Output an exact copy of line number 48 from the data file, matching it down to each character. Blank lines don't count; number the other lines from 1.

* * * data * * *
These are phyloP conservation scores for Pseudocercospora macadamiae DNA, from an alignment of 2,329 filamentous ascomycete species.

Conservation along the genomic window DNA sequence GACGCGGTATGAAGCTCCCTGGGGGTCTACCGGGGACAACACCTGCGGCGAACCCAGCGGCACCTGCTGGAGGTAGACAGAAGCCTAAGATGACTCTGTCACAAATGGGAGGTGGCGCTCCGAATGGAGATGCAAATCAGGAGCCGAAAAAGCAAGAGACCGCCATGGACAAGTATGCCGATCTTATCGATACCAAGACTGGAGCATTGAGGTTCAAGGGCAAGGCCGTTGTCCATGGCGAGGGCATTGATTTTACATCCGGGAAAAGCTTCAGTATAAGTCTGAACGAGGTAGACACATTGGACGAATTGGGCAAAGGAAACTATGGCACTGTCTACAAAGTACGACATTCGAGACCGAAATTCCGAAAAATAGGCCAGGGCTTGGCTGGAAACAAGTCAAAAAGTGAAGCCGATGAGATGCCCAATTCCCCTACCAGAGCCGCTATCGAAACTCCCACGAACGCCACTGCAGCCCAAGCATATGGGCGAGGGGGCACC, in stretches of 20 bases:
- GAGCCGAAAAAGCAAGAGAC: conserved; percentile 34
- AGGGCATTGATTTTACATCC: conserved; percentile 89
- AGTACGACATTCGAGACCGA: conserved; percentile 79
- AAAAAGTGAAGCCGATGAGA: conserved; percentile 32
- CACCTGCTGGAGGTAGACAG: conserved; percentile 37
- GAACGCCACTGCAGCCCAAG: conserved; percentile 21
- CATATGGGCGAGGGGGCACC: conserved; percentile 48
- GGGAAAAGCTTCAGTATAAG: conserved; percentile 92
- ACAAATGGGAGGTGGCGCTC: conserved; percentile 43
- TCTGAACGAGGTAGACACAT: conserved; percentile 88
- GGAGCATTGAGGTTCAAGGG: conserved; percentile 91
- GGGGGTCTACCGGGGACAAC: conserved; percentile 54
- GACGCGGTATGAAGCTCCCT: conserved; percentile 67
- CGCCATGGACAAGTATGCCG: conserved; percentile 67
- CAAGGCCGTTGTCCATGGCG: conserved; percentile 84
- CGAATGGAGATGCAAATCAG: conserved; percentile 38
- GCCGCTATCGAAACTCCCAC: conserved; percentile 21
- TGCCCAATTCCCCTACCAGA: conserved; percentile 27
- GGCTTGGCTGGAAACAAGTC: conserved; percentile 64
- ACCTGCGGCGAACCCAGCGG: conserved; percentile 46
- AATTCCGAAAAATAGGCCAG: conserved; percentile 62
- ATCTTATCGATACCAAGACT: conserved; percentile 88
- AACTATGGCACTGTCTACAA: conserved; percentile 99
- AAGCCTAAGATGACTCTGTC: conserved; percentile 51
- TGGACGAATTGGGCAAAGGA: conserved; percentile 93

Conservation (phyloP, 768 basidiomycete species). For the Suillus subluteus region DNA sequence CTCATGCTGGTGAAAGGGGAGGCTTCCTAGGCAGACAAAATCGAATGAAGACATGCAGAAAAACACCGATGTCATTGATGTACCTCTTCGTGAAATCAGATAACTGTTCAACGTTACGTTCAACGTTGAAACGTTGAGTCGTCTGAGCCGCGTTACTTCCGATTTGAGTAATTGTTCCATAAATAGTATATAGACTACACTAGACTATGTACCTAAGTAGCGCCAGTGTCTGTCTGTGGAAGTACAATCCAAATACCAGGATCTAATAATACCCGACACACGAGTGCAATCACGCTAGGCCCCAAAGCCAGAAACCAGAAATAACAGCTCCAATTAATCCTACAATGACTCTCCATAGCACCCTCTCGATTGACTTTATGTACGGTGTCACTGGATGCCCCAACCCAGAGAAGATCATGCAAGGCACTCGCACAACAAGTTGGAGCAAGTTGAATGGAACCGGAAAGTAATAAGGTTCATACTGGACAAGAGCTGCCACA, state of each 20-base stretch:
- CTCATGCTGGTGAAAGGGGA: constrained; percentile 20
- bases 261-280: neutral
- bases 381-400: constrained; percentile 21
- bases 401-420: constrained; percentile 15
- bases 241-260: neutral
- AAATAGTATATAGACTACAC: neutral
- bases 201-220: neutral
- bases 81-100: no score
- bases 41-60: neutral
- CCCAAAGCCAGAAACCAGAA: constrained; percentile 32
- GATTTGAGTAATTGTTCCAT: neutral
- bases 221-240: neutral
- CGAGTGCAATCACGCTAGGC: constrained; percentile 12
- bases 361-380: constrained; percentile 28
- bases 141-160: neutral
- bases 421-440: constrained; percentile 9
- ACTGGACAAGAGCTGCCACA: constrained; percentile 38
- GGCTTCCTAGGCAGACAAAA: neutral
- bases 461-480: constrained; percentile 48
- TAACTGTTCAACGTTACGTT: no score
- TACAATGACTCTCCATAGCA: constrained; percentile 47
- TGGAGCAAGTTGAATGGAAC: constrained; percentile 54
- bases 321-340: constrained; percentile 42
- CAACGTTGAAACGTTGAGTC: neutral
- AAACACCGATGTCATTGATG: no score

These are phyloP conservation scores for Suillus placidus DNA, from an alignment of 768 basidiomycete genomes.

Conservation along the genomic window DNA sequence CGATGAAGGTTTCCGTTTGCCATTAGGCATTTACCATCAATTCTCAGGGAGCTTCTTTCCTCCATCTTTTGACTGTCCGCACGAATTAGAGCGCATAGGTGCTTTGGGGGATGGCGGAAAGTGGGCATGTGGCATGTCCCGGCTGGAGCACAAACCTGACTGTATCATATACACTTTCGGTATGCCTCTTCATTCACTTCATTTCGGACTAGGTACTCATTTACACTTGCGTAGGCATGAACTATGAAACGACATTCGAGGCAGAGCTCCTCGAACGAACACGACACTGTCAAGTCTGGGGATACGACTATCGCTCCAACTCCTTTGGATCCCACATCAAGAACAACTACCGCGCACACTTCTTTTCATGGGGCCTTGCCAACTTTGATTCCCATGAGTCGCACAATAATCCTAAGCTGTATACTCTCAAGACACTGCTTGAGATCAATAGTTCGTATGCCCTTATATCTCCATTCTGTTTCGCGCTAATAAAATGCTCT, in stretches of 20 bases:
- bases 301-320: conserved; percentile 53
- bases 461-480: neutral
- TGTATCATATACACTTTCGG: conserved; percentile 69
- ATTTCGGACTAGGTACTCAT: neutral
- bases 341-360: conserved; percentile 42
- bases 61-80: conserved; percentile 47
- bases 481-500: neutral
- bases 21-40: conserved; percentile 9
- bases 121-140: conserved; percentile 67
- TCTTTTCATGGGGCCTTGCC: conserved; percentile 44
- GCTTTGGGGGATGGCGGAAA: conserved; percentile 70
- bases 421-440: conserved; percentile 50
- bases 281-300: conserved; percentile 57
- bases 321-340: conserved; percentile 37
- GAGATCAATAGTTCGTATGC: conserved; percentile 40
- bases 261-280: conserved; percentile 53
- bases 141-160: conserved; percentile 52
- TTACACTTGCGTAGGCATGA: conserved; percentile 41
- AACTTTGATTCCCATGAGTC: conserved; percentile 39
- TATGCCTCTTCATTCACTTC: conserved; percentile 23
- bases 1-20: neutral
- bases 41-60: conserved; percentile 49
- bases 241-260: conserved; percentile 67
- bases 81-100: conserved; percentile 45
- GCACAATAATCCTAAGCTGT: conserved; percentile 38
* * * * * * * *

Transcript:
- TAACTGTTCAACGTTACGTT: no score